The Duchess of Cornwall will also meet with Dr Roman Hovorka and Dr Tim Tree to learn about their JDRF funded research.  Dr Hovorka is working to develop a Closed Loop Artificial Pancreas whilst Dr Tree will be discussing the Diabetes Genes, Autoimmunity and Prevention (DGAP) Project. 

This visit will be a chance for Her Royal Highness to decide how she might like to be associated with JDRF in the future. We are delighted to have this opportunity to meet with her as she only works with charities that she has personally selected, and look forward to telling you more about the visit at a later date.

17
Jan

A killer link to type 1 diabetes

JDRF-funded researchers at Cardiff University have shown exactly how cells in the immune system attack the insulin producing beta cells causing type 1 diabetes for the first time.

The research team, led by Professor Andy Sewell were able to shed light on the way that a particular cell of the immune system, called killer T cells target beta cells for destruction. Their research was published today in the latest issue of the prestigious journal Nature Immunology.

Killer T cells in the pancreas are very difficult to study as it is not easy to separate them from other cells. Professor Sewell’s team have developed a completely new technique for separating these cells out from the crowd. Having isolated the killer T cells they were then able to ‘watch’ the attack on the beta cells, as you can see from the picture (the t-cells are red and the beta cells are green) This allowed them to examine exactly how the cells recognised one another in incredibly fine detail.

Killer T cells normally recognise viruses like the ‘flu’ virus in the body and destroy them. But Professor Sewell’s team have discovered that they attack beta cells in a slightly different way. This may be why the immune system’s usual safety checks that ensure healthy ‘self’ tissues are not attacked are unable to pick up and control this process in type 1 diabetes.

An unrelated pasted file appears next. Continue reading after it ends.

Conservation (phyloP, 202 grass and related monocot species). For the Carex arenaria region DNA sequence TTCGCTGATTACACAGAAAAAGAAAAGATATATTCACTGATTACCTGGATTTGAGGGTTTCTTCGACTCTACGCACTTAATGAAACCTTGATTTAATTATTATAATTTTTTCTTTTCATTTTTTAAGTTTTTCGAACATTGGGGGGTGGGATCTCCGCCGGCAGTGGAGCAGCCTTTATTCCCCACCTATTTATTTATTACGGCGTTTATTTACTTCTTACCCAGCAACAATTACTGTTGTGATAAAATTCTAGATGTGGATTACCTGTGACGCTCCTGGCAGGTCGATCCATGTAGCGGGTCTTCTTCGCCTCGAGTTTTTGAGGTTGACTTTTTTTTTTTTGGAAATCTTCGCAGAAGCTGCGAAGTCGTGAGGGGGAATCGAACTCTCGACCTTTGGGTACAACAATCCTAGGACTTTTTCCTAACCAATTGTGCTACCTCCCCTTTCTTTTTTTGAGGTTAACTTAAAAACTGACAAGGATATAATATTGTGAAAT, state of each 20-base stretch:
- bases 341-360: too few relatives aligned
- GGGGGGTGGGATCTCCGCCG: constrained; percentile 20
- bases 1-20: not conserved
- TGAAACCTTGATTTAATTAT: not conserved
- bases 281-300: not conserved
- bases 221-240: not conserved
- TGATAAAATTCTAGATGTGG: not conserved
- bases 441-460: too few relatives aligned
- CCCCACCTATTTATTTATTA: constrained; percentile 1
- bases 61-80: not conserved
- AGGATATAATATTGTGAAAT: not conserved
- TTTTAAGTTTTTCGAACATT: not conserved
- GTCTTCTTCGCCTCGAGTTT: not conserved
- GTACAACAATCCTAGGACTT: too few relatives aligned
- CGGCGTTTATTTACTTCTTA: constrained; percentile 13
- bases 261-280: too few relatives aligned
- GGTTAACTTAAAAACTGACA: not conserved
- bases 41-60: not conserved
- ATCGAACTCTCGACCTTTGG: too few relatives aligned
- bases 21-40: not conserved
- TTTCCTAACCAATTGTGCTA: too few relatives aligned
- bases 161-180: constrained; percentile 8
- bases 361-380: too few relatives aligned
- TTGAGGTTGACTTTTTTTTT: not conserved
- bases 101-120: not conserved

These findings are particularly important as how and why beta cells are destroyed is still unclear. A greater understanding of this mechanism will enable scientists to develop new drugs to halt the process - or even predict and prevent type 1 diabetes.

Rachel Connor, Head of Research Communication at JDRF said ‘We’re really excited to see the results of this work – this is the first time scientists have been able to study the fine detail of how killer T cells target insulin-producing cells in type 1 diabetes. Research like this will be fundamental to allowing scientists to develop new, specific treatments that can help people with type 1’.

Thanks to Susan Wong for providing the cells and Maja Wallberg for taking the pictures.

10
Jan

Behind the headlines: diabetes breakthrough raises hope of cure

You may have seen in the Daily Mirror this morning, a report that a new cure for diabetes may be on the way.

The article discussed a new research study which showed that it may be possible to ‘re-educate’ the immune system of people with type 1 diabetes, and halt the destruction of insulin producing beta-cells that causes type 1.

In the study, stem cells from umbilical cord blood were used to retrain cells in the immune system not to attack the pancreas. Immune cells were taken from the patient and grown together with stem cells from donor umbilical cord blood. The patients' own cells were then separated from the stem cells and returned back into their blood. Growing stem cells and immune cells together seems to help stop the immune cells attacking beta-cells when they are put back in the patient. The approach appears to show promise as the first patients tested were able to reduce the amount of insulin they needed after the treated immune cells were returned.